Software router state of the art
Rubens Kuhl Jr.
rubensk at gmail.com
Mon Jul 28 20:00:35 UTC 2008
>> It keeps track of Src/Dst/QoS/Ethernet adapters/etc.. Additionally most
>> systems have the iptables modules loaded in kernel and the conntrack
>> module in kernel. This immediately activates connection tracking,
>> therefore considerably slowing down software routing. The most optimal
>> way of speeding this up would be sticking the route cache into somewhat
>> faster memory. Though it would be fairly nice to get rid of the route
>> cache as that can cause problem with eccentric setups. Also, as cache
>> entries take a moment to be deleted, or degrade leading to convergence
>> times being higher.
> Note .. to .. self .. Linux .. makes .. crappy .. router. Got it.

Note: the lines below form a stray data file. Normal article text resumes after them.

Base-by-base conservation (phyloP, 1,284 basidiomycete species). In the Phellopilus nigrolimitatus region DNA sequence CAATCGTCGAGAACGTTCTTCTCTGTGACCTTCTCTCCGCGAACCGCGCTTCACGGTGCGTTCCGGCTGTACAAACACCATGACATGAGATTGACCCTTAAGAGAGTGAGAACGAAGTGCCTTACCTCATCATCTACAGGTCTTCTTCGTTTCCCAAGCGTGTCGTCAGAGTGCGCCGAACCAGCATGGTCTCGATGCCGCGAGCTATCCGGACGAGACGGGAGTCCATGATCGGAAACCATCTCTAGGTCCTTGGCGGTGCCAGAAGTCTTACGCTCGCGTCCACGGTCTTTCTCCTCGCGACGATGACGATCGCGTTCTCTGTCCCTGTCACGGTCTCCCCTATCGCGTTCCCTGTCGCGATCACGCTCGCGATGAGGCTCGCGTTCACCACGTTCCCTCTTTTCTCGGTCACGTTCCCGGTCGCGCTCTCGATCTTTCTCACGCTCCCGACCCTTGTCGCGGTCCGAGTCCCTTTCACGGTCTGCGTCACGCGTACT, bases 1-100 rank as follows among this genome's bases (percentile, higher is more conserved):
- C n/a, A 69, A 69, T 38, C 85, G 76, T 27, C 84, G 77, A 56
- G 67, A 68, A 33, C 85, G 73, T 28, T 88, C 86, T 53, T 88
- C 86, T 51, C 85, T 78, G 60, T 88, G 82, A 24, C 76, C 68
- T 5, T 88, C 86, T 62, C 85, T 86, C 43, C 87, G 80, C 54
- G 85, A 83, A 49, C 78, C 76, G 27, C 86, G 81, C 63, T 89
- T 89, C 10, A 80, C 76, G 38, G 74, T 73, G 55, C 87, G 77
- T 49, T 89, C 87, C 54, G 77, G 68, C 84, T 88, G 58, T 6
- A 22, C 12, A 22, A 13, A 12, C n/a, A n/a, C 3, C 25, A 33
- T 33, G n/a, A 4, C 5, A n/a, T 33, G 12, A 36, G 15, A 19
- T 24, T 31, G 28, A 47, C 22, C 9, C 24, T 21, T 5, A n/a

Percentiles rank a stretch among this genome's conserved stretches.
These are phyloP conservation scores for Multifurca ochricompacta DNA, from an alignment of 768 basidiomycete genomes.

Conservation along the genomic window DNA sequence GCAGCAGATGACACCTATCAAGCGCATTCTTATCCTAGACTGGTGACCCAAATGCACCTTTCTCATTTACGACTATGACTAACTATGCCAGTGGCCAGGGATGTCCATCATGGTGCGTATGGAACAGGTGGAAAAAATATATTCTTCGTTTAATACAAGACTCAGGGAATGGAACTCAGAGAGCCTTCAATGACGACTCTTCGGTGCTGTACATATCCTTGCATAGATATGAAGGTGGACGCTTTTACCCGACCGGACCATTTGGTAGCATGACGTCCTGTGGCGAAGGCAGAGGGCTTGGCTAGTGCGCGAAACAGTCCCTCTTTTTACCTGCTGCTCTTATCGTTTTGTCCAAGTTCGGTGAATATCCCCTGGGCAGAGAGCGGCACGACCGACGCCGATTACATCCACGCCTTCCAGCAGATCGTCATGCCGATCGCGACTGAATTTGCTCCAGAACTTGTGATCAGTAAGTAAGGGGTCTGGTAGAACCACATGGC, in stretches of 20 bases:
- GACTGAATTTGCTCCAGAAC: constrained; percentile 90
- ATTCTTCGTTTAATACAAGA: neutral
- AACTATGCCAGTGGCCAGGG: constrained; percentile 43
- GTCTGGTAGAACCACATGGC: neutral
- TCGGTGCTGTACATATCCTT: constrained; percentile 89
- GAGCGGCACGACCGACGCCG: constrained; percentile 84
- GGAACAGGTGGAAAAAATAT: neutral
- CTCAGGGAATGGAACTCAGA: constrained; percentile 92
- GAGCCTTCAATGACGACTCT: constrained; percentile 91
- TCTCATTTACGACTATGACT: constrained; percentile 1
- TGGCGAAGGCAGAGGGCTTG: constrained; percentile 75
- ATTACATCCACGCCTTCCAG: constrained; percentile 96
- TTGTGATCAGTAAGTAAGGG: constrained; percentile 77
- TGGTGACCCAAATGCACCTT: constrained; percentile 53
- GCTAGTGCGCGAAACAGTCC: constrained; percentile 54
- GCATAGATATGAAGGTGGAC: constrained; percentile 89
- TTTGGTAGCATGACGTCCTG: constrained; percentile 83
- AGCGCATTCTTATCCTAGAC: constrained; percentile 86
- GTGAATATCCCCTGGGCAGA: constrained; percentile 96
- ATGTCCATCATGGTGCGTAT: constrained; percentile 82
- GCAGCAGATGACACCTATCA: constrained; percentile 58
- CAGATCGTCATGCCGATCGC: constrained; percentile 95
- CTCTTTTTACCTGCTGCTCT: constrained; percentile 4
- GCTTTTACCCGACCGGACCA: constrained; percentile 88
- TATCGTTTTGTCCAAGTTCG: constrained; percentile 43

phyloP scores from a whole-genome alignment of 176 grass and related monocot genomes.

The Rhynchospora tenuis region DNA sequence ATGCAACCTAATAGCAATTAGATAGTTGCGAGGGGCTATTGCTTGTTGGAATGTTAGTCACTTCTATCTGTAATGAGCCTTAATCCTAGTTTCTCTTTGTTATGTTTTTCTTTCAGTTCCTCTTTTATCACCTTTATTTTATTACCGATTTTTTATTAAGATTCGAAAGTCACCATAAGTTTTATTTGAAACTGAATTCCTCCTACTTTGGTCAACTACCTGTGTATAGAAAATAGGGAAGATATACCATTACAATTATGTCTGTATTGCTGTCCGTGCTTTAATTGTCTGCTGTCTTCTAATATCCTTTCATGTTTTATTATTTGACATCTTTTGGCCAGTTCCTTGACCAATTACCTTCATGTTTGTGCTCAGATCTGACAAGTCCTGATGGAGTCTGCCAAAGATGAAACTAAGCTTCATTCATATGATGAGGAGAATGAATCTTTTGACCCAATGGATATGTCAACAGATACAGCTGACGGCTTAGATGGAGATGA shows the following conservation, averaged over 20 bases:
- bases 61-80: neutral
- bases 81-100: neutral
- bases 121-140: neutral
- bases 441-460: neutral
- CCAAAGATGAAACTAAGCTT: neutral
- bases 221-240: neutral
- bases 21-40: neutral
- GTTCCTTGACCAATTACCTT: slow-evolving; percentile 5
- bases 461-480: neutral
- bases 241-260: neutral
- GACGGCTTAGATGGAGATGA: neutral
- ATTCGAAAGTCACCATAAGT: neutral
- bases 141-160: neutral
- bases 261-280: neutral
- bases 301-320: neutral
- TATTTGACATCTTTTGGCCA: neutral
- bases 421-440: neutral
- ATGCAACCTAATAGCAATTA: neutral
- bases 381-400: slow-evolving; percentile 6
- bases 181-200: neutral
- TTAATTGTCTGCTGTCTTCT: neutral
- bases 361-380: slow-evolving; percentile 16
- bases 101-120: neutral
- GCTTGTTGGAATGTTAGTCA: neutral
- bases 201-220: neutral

> Guess we'll continue to use FreeBSD, and the lesson to come away with
> is that it probably pays to avoid technologies that are suboptimal
> for the task at hand. Not everything is created equal. It also pays
> to tune things. If "conntrack" hurts, then remove it.
You can use Linux without conntrack. You can either do "rmmod
ip_conntrack" (unload the module), rm /var/lib/modules/ip_conntrack
(or something like that to erase the file) or use the RAW queue to
forward some packets without connection tracking (-j NOTRACK) and some
others with conntrack (proxy redirection, captive portal and thinks
like that requires stateful forwarding in any platform).
I would be more worried about the prefix match and route cache done by
the operating system you are considering for use as a router. That
cannot be circunverted by turning off conntrack, pf or anything that
might do more with the packet that plain simple routing.
More information about the NANOG